Jumbo Easter Egg - Free Pattern and Tutorial

I have so many tiny fabric scraps and I have been thinking of fun projects to use them up for, especially things you can make with or for children. This project is the fabric lovers' alternative to egg painting this Easter. I've only done egg painting a few times and I have to say it's not my favourite thing to do and even my kids were never that into it. This on the other hand was quite successful and my 9 year old finds it highly suitable for practising ball throwing in the house - 'it's perfect, it's too soft to break anything', he says... 'hmmmmm', I say!!!

Anyhow, don't waste your precious eggs. Here's what you need for one egg:

- the jumbo easter egg pattern (click to download)

- scraps of fabric cut into 55 strips of about 10cm x 3cm

The pattern comes in two pages, but you only need to print one of them. I provided one with metric and one with imperial grid for anyone who's not able to print and could therefore use the grid to draw the pattern on a sheet of paper. Print at '100% scale' or 'actual size' setting on your printer. If you print it on a different scale, you will get a different size egg (which is perfectly fine by the way!) but your fabric requirements and seam allowances will be different and might cause a bit of a head-scratch while making it. So just be aware of that and adjust accordingly. It will print on both A4 and US letter size.

Play with the strips of fabric and lay them in any order you like to make 5 colourful blocks. I did not overthink this bit too much, as I'm sure you can see!

Tip: Use a ruler of some sort to scoop the sections of prearranged strips and carry them to your sewing station. 

When sewing the strips together keep to a 5mm seam allowance. That's all you need. Start by putting two strips right sides facing and sewing together on one long side. Open it flat and continue to add strips one by one to one side. You need 11 strips for each section, but that's if you stick to the recommended seam allowance. If it ends up too short, just keep adding more fabric, no problem.

Press all seam allowances together to one side.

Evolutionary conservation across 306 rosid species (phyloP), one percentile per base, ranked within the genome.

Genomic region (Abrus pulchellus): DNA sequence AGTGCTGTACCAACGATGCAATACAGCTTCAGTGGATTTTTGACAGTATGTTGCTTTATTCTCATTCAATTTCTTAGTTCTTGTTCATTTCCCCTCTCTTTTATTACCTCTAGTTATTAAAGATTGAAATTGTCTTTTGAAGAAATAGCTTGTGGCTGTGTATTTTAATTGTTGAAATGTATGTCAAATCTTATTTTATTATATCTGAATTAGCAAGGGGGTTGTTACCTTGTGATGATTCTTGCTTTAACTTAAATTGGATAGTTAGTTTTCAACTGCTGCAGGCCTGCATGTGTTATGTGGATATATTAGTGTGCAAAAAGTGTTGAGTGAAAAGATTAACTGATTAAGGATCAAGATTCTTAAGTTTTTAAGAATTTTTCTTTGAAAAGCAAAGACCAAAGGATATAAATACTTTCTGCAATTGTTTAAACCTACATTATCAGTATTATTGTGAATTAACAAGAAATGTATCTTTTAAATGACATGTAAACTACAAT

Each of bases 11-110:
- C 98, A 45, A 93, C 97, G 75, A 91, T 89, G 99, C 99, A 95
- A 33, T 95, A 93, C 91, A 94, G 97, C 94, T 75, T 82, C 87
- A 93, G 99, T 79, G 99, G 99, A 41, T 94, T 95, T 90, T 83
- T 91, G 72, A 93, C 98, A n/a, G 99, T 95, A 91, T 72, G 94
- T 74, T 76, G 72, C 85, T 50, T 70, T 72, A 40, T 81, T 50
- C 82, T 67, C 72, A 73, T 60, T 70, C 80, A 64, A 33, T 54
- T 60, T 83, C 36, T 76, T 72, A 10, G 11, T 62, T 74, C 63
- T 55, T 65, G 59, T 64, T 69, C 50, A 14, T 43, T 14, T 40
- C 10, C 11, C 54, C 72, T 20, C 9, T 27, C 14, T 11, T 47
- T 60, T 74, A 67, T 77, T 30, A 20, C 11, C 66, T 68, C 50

Use the horizontal line on the pattern to level it with the strips. 

Cut away the sides as precisely as possible.

You will have 5 sections.

Mark the top and bottom point on the wrong side of each fabric section. You will use this to start and finish each seam that will join the 5 sections together. So, only stitch from top point to bottom point, not to the edge of the fabric.

Join two sections on one side only with a 1cm seam allowance. This is marked on the pattern piece. After joining the first two sections together on one side, rotate that seam to your left and fold one of the sections in half to expose the right side of the other section. 

Place a third section on top and pin the top and bottom on the marked points. Sew the two sections together only on the right hand side.

Continue until you join all 5 sections together. You can use a pin to keep the sides you fold to the left out of the way. Don't forget to leave an opening when you sew the last section. This is marked clearly on the pattern piece. 

Turn the 'eggshell' right side out through the opening. I like to finger press the seam allowance back to the wrong side around the opening and baste it by hand to stop it from fraying when stuffing it. 

I had some toy stuffing for this, but you can use tiny fabric scraps, wool, or a combination of all the above. Anything you might have available. 

Once happy with its shape and fullness, pin and sew the opening by hand. 

That's it! You now have a pretty and colourful egg you can toss around forever... and ever... which should measure about 14cm (5 1/2 inch) in height. 

This is just one of the many ways of doing this. You can make up the sections in any way you like, they don't have to be strips put together neatly. They can be any shape or even just 5 pieces of fabric in different colours. As long as you have 5 blocks that measure about 10cm x 22cm, from which you can then cut out your egg sections. The possibilities are truly endless! They would make great Easter gifts, too! 

I hope you and your little ones enjoy these. Please share photos if you make some and tag #dhuratadaviespatterns and #DDjumboeasteregg

Take care everyone and please stay safe.

Dhurata x



  • Thanks for the inspiration. I adapted your pattern to make refillable patchwork eggs. Cheaper and better for environment than cardboard and plastic

    Bridgitte Attwood
  • So cute! 😍
    And they don’t get you fat!😂
    Thank you D.😊

  • Thank you so much for fantastic information. I am definitely going to have a go at the mask..and the egg
    Thank you and stay safe x

    Margaret Thompson

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